Protest Halts Snowbowl Waste water Pipeline Construction End Destruction
and Desecration of Holy San Francisco Peaks
By Brenda Norrell
Censored News June 19, 2011
FLAGSTAFF, Ariz. -- Navajos and others defending sacred San Francisco
Peaks said police used excessive force on those taking action to defend
the Peaks from the use of sewage water for snowmaking on the mountain.
Native American medicine men conduct ceremonies on the mountain, and
gather herbs for healing ceremonies, on the Peaks, long sacred to 13 area
American Indian Nations.
"Those who cut us out endangered our well being ignoring the screams to
stop. They treated our bodies the way they’re treating this holy mountain.
If they had their way, we wouldn’t even exist. There is more danger in
doing nothing. To idly stand by and allow this destruction and desecration
is to allow cultural genocide," said one of the young woman who locked
At sunrise on Thursday, June 16, 2011, more than a dozen people stopped
ski area construction on the Holy San Francisco Peaks. Six individuals
used various devices to lock themselves to heavy machinery and to each
other inside the waste water pipeline trench, the six arrested said in a
statement released Sunday, June 19.
Kristopher Barney, Dine’ (Navajo) and one of the six who locked himself to
an excavator stated, “This is a continuation of years of prayers and
resistance. It is our hope that all Indigenous Peoples, and all others,
throughout the North, East, South and West come together to offer support
to the San Francisco Peaks and help put a stop to Snowbowl's plan to
further destroy and desecrate such a sacred, beautiful and pristine
“What part of sacred don’t they understand? Through our actions today, we
say enough! The destruction and desecration has to end!” said Marlena
Teresa Garcia, 16, a young Diné woman and one of the six who chose to lock
down. “The Holy San Francisco Peaks is home, tradition, culture, and a
sanctuary to me, and all this is being desecrated by the Arizona Snowbowl
Ski Resort. So now I, as a young Diné woman, stand by Dook’o’osliid’s side
taking action to stop cultural genocide. I encourage all indigenous youth
to stand against the desecration that is happening on the Holy San
Francisco Peaks and all other sacred sites," said Garcia after being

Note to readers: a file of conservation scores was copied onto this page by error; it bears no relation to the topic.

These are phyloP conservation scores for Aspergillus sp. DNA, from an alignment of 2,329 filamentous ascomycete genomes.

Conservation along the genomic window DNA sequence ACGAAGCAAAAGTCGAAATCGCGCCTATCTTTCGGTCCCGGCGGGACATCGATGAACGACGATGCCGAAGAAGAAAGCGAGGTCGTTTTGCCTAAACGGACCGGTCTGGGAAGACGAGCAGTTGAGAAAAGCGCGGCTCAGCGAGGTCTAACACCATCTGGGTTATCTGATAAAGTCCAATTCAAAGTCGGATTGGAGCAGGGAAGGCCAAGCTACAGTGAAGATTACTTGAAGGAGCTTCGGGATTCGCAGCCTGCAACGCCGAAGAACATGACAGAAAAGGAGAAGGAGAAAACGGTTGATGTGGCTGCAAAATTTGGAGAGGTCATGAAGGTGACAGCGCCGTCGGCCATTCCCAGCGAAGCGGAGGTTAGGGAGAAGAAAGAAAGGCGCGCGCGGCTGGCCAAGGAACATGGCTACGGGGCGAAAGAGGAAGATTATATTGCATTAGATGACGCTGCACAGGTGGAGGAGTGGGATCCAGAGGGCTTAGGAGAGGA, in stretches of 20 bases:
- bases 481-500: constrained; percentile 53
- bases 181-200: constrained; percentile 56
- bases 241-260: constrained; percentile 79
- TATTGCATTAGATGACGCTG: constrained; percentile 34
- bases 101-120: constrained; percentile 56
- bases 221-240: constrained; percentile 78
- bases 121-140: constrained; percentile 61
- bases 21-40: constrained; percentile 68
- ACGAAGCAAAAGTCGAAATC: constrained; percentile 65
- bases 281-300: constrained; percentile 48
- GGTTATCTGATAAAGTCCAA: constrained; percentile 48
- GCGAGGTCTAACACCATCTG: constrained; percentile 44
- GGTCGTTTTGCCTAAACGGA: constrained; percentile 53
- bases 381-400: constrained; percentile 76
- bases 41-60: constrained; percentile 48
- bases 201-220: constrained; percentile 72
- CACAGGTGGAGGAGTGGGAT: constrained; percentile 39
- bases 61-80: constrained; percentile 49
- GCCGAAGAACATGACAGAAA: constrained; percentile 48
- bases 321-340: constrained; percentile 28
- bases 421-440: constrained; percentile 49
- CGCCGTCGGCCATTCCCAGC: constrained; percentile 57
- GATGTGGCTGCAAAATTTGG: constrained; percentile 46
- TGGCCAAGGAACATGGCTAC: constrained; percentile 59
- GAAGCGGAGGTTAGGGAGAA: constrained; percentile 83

arrested and released.
Those arrested decribed the action and excessive police force in their
statement released Sunday:
A banner was hung on the side of the trench that read “Defend the Sacred!”
where two protesters were locked together. Over the half mile of open
construction, the group chanted, “Protect Sacred Sites, Defend Human
Rights!”, “No desecration for recreation!” “Stop the cultural genocide!
Protect the Peaks!” and “Human health over corporate wealth."
“This waste water pipeline will poison the environment and to children who
may eat snow made from it. Snowbowl plans to spray millions of gallons of
waste water snow, which is filled with cancer causing and other harmful
contaminants, as well as clear-cut over 30,000 trees. The Peaks are a
pristine and beautiful place, a fragile ecosystem, and home to rare and
endangered species of plants and animals,” said Evan Hawbaker, one of the
protesters who locked themselves to the excavator.
“The U.S. Department of Agriculture, the U.S. Forest Service, the City of
Flagstaff Mayor and Council, and the Arizona Department of Environmental
Quality are all responsible for permitting Snowbowl to endanger public
health, destroy the environment, and desecrate the Holy Peaks,” said Nadia
del Callejo, one of the protesters who locked themselves in the trench.
“Throughout history, acts of resistance and civil disobedience have been
taken by young and old against injustices such as this. This action is not
isolated but part of a. continued resistance to human rights violations,
to colonialism, to corporate greed, and destruction of Mother Earth,”
added Del Callejo.
A separate group of supporters, some wearing hazmat suits, “quarantined”